The Coalition Community Against Human Trafficking brings hope to region

The Coalition Community Against Human Trafficking has expanded to over 30 counties in the East Tennessee region.

The Coalition Community Against Human Trafficking (CCAHT) is a nonprofit organization that educates the East Tennessee community about human trafficking and provides support and care to the victims.

Through their  “EMPOWER East Tennessee” campaign, CCAHT utilizes more than thirteen free, profession-specific curricula to educate primary responders, professionals and community members to recognize human trafficking cases and how to provide care for them.

CCAHT also provides comprehensive, trauma-informed support services to the survivors of human trafficking in Knoxville through their “Grow Free Tennessee” program. 85% of survivors include females, and one-third of the people CCAHT serves are minors. Approximately 170 referrals were made in 2019 with 50 of them for children.

In 2018, CCAHT opened its first safe shelter in East Tennessee dedicated to serving adult female human trafficking survivors. Today, they serve 33 counties in East Tennessee.

Human trafficking is thought to be a crime that only happens overseas or during a kidnapping incident. While this is true for some, human trafficking happens everywhere.

Human trafficking is when someone is forced to work or to have sex. Most often, victims are trafficked by people they know. They can be a family member or spouse. Despite the relationship, the trafficker is someone who abuses and exploits the victim’s vulnerabilities.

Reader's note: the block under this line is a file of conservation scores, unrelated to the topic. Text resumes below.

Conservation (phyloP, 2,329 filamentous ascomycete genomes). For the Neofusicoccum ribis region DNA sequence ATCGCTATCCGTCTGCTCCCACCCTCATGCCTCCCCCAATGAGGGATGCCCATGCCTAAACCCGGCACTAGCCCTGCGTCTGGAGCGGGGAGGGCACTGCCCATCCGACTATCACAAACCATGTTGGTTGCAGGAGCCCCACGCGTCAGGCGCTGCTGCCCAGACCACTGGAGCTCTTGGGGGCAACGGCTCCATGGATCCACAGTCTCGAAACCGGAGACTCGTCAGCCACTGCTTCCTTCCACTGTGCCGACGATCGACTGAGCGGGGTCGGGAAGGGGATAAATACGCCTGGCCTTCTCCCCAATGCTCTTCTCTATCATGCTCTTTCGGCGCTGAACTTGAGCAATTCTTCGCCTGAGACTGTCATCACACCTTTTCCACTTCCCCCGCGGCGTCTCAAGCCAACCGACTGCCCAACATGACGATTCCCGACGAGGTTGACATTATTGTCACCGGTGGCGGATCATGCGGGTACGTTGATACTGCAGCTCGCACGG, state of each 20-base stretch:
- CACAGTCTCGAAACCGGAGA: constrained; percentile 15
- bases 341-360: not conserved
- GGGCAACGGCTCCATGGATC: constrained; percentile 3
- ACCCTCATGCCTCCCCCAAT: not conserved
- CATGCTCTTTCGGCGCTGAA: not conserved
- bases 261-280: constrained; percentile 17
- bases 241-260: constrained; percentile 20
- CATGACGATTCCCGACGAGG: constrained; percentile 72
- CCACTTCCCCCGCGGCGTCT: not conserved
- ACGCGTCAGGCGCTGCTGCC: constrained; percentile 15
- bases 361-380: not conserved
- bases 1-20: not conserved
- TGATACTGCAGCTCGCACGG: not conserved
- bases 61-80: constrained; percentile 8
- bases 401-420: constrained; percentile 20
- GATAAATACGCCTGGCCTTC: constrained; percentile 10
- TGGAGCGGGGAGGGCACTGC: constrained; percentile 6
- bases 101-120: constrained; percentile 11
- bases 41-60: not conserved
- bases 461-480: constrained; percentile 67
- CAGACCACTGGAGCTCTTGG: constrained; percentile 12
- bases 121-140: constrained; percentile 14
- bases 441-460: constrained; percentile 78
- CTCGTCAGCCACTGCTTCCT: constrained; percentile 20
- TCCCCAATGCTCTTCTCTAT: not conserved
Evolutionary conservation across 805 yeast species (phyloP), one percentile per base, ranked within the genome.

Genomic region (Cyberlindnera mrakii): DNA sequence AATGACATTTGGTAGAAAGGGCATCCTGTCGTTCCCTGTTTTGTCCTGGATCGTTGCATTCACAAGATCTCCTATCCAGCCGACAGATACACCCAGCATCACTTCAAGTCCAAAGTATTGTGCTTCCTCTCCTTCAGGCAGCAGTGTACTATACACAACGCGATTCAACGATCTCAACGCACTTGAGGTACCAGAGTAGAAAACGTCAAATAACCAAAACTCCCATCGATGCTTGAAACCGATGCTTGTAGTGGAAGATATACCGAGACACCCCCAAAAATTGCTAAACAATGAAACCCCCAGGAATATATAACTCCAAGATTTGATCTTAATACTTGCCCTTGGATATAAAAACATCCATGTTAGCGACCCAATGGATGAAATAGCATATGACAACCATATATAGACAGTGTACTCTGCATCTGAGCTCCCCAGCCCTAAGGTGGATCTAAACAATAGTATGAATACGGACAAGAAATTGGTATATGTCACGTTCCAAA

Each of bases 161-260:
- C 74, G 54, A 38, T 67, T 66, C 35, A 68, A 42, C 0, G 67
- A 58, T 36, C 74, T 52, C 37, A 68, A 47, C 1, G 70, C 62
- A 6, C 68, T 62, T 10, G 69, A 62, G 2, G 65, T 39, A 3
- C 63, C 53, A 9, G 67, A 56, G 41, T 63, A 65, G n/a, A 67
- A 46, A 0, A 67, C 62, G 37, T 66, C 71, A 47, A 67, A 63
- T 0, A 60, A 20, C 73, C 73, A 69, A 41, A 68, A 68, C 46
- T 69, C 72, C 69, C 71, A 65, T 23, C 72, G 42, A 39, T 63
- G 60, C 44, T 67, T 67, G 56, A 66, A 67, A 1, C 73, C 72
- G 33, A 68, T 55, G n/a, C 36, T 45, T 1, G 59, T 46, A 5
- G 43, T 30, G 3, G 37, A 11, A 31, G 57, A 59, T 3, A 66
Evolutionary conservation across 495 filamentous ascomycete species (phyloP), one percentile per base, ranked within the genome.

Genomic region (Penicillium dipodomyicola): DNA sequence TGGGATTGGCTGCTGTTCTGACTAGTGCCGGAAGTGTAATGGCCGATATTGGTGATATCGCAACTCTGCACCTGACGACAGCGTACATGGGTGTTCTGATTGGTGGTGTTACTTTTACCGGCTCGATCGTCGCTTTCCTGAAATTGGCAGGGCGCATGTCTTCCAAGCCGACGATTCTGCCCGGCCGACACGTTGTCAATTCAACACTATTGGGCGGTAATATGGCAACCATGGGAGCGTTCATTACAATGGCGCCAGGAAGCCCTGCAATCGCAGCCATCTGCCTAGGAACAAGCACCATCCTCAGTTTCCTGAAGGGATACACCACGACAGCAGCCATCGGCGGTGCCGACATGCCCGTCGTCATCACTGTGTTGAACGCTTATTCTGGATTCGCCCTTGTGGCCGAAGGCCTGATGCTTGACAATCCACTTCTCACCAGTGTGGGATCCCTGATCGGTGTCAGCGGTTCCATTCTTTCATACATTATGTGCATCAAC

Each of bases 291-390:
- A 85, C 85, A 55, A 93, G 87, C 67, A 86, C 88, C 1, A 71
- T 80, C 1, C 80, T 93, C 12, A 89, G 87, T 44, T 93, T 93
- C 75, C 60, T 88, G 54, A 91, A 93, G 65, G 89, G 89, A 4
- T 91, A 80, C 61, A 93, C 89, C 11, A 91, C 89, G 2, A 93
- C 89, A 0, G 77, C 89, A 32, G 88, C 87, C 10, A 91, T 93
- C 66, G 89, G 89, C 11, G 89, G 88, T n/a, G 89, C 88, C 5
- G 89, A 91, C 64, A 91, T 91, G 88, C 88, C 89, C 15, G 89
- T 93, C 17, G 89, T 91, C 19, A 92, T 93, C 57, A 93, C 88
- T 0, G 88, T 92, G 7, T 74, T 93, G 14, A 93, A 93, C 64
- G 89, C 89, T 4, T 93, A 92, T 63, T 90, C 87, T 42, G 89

Over 10,000 individuals have been trained to recognize the red flags of human trafficking and respond to those accordingly.

Katie Little, Director of Development and Communications for CCAHT, described what an average day looked like for her working with CCAHT.

“An average day working with CCAHT is constantly changing,” Little said. “But I work with fundraising and grant writing for the organization.”

In addition to this, Little runs the social media accounts and reports for CCAHT. She also works with organizing end of-the-year campaigns including their annual event, “Today I Rise: An Evening to Benefit the CCAHT.”

This event is held at the Jackson Terminal in Knoxville, and families and local businesses can buy a table in which all proceeds go to funding this organization. Guests can listen to a live band and hear from speakers who have been impacted by CCAHT.

An average day for someone else at the CCAHT might involve working with the survivors including helping to find them and getting them into a safe house where they find the help that they need.

Lisa Bolton is the Director of Youth Services for CCAHT and serves both adults and kids but works directly with kids. When a child is suspected of being a trafficking victim, the Department of Child Services will call CCAHT.

“The Department of Child Services will call, or a teacher will call, and alert us that there’s a child at risk for trafficking,” Bolton said.

Bolton then will meet with those children for a counseling session.

“I’m a trusted adult that steps in and says ‘Hey, you matter. You’re important. There’s hope in the world; let us find that together,” Bolton said.

Featured image courtesy of CCAHT

Edited by Libby Dayhuff and Maddie Torres